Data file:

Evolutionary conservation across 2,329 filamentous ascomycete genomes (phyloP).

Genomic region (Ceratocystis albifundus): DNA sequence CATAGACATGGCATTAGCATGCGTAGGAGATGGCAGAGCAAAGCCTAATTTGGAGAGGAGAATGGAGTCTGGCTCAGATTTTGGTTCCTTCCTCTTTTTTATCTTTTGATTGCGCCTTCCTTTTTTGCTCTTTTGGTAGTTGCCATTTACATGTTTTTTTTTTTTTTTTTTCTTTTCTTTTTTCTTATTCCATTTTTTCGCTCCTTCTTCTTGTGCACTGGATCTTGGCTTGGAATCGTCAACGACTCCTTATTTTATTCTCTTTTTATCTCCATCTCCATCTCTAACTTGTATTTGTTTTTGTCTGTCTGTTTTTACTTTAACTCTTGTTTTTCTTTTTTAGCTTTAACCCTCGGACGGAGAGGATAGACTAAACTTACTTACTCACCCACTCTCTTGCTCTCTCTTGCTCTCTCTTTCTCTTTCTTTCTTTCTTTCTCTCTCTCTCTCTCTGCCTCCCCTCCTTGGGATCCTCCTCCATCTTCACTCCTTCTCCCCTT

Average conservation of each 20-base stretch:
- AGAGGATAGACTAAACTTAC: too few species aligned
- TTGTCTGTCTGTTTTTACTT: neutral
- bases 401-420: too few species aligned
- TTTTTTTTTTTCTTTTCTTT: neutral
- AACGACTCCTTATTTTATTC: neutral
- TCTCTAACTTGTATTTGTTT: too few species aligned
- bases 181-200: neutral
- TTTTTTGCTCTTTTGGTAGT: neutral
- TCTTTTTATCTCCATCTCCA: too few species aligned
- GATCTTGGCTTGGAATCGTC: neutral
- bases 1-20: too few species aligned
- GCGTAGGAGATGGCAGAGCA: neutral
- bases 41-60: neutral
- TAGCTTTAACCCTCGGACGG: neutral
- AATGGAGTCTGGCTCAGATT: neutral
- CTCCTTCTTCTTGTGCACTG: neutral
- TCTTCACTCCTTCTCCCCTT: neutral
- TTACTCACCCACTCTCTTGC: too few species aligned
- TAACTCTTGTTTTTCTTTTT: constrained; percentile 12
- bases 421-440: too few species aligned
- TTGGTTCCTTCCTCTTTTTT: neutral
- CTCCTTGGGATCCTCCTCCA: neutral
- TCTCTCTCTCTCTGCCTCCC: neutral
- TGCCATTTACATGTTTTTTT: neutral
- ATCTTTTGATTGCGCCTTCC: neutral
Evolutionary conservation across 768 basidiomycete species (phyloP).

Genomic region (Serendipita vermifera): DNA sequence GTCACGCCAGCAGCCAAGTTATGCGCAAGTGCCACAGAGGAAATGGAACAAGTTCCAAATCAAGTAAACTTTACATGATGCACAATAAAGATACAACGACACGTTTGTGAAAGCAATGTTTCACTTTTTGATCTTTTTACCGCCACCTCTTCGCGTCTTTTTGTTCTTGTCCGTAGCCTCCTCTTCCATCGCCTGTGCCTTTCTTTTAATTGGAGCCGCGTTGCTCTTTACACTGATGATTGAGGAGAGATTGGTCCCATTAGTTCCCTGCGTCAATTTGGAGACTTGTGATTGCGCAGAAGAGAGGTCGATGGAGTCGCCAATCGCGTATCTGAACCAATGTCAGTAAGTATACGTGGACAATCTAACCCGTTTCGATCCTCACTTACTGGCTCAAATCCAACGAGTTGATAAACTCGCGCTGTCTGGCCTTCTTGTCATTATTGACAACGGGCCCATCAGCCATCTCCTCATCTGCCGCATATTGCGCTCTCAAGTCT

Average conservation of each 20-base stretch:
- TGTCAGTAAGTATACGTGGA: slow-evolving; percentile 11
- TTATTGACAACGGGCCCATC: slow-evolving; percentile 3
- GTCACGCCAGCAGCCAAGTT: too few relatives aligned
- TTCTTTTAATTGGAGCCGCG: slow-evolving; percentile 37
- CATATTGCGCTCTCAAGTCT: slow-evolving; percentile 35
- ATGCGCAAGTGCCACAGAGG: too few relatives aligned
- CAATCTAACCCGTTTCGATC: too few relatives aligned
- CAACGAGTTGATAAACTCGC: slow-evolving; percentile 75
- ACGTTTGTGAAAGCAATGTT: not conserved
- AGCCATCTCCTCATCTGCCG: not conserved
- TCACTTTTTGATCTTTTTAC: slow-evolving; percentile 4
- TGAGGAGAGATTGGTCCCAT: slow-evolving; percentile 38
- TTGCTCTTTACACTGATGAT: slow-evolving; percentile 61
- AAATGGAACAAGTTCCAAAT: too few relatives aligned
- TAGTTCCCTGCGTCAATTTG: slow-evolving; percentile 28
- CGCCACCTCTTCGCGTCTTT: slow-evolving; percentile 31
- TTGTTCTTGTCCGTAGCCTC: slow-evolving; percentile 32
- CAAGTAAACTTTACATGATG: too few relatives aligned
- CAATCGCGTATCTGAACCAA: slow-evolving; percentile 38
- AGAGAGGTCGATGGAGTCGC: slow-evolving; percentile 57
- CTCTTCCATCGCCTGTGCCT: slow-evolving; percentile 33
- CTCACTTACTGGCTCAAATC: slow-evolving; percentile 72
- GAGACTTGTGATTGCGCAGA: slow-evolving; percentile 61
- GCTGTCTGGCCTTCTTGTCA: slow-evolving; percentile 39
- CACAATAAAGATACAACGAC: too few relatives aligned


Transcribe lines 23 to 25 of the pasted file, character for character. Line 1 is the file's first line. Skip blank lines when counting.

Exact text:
- bases 421-440: too few species aligned
- TTGGTTCCTTCCTCTTTTTT: neutral
- CTCCTTGGGATCCTCCTCCA: neutral